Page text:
The first question the Court had to resolve was whether the WPA fell within the ambit of art 8 at all for the purposes of discrimination under art 14.  It was common ground that it fell within the ambit of the protection of property under ECHR, A1P1; but this right is (arguably) more weakly protected by the Convention, and the children themselves did not have property rights, whereas there was arguable discrimination against them in the enjoyment of their family life in comparison with children of a bereaved parent who had been married to the co-parent at the time of the co-parent’s death. After noting that English Courts had previously made rather “heavy weather” of the ambit point due to its broad and ill defined scope, Lady Hale held that WPA did fall within the ambit of art 8, because although the provision of a WPA was not required by art 8, it was a modality of the exercise of the rights guaranteed by art 8:

22…Widowed parent’s allowance is a positive measure which, though not required by article 8, is a modality of the exercise of the rights guaranteed by article 8. It has a more than tenuous connection with the core values protected by article 8: securing the life of children within their families is among the principal values contained in respect for family life. There is no need for any adverse impact other than the denial of the benefit in question.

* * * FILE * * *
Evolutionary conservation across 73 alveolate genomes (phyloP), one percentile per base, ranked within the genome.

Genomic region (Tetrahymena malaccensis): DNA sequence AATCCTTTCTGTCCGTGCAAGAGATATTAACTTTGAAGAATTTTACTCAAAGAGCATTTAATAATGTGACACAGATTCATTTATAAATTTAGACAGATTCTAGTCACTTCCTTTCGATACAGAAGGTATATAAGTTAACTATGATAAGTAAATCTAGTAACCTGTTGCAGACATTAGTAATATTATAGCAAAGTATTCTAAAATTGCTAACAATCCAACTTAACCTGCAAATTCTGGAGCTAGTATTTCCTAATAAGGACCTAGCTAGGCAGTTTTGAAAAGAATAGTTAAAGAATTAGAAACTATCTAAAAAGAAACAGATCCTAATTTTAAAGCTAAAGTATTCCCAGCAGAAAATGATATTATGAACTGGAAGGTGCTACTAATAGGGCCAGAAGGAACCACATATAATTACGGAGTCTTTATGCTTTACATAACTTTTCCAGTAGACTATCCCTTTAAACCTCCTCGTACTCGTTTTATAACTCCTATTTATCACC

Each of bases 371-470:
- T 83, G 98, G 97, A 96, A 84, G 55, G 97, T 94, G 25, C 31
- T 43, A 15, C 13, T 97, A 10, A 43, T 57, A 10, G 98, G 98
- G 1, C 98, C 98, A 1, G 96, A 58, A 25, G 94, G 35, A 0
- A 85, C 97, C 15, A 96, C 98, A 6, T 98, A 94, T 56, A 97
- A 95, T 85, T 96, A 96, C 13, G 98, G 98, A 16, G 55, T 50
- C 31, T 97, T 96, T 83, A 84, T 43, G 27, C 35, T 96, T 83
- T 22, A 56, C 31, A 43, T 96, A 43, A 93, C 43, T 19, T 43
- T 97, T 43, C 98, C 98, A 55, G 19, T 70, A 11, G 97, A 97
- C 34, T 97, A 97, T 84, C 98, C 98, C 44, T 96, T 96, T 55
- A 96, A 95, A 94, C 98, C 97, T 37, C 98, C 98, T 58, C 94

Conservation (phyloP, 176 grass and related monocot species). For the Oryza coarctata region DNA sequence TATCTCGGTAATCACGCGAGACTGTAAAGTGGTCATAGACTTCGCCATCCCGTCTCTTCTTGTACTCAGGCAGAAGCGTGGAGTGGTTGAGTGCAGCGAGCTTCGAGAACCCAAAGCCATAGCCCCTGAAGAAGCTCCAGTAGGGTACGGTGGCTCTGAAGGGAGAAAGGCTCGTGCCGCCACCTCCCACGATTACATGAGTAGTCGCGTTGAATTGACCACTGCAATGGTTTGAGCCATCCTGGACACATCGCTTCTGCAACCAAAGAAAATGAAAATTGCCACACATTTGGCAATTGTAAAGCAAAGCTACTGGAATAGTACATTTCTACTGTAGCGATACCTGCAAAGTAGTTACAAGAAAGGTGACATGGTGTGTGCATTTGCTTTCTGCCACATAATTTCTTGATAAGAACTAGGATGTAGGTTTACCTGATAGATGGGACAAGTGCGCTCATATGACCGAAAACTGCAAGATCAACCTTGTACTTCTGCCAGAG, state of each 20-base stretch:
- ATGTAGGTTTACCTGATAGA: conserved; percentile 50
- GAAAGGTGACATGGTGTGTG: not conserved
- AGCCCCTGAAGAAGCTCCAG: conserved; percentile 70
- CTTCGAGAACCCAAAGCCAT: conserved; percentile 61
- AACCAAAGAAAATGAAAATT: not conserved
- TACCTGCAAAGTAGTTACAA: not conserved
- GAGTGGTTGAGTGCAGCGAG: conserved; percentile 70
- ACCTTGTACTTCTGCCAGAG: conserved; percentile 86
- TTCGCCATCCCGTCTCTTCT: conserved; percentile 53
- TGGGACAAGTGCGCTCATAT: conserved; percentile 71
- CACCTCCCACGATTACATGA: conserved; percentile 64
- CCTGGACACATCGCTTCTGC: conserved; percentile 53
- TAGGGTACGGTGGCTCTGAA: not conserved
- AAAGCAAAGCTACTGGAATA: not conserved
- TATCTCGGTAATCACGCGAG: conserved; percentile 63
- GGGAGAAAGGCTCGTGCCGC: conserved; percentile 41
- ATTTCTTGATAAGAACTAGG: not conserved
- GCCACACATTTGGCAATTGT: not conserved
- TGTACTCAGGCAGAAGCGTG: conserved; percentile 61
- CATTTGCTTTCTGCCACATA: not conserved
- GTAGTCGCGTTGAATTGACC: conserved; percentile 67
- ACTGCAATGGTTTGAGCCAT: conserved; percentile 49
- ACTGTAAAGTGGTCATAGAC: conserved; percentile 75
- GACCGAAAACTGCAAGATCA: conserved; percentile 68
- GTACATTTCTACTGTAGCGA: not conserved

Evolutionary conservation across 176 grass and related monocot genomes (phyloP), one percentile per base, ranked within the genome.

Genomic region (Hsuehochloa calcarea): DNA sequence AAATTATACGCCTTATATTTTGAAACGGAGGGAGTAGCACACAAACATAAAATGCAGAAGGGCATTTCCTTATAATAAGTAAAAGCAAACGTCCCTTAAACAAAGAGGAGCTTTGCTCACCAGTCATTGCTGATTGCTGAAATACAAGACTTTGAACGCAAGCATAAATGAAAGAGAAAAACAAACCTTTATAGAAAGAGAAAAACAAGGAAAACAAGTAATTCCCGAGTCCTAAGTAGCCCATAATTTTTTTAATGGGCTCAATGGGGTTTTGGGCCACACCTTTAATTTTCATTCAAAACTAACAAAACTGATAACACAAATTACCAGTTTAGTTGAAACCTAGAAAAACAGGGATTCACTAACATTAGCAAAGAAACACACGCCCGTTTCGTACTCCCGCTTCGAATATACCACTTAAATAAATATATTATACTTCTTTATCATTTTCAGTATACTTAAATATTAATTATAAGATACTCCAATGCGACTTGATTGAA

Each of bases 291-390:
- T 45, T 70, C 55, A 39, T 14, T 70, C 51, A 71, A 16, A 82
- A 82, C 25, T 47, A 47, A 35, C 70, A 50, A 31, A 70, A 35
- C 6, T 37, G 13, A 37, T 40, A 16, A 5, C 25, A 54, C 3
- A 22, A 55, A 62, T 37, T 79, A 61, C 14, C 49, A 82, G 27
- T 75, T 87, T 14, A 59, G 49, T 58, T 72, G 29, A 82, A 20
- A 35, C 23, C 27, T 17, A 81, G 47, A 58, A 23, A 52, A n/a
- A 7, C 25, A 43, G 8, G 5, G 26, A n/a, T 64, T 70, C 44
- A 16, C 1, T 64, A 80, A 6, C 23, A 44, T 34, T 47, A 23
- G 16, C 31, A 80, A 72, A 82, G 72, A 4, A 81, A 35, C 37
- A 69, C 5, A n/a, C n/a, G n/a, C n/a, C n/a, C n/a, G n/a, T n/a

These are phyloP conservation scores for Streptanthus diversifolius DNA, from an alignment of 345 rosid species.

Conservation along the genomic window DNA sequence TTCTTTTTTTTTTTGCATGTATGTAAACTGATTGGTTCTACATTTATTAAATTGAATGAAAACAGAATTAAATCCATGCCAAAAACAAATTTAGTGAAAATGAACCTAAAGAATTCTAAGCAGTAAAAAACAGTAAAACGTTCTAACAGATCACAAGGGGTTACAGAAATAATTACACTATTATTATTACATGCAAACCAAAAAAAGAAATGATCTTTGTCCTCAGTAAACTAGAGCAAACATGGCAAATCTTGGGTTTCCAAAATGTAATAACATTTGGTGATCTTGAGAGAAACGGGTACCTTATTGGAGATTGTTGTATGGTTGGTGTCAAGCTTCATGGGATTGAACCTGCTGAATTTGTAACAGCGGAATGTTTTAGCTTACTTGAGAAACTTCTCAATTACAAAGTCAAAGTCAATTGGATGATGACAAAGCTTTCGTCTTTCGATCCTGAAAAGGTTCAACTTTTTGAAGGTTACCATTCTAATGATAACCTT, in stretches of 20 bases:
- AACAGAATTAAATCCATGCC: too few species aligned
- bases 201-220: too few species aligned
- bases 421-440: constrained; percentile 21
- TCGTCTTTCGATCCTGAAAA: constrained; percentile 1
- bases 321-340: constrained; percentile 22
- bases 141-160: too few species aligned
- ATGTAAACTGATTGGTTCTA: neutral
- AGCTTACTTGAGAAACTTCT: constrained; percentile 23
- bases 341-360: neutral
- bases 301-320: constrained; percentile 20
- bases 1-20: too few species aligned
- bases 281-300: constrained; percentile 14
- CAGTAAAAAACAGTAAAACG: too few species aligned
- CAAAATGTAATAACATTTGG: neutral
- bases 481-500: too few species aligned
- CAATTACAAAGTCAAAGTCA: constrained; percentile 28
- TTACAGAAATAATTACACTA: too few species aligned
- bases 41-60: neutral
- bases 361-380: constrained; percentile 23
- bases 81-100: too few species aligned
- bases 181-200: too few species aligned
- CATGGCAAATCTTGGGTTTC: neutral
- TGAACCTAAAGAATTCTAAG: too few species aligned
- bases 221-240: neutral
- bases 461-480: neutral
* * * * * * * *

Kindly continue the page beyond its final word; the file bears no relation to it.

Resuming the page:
The next issue to be considered was whether there was a difference between two persons in an analogous situation, Lady Hale held (distinguishing Shackell v United Kingdom (App No. 4581/99) in which the ECtHR had declared inadmissible a complaint that denying widow’s benefits to unmarried surviving partners discriminated against the survivor and her children on the ground of her unmarried status) that an unmarried widowed parent with children was in an analogous position to that of a married widowed parent with children.   The relevant facet of the relationship in this context was not their public commitment, but the co-raising of children. In a situation where the payment related specifically to the raising of children, marriage and cohabitation were analogous [para 26 of the judgment]. Any difference in treatment was not justified because the allowance existed because of the responsibilities of the deceased and the survivor towards their children. Their responsibilities were the same whether or not they are married to or in a civil partnership with one another [para 39 of the judgment]. Furthermore, denying children the benefit of social insurance simply because their parents were not married to one another was inconsistent with international obligations regarding the welfare of children.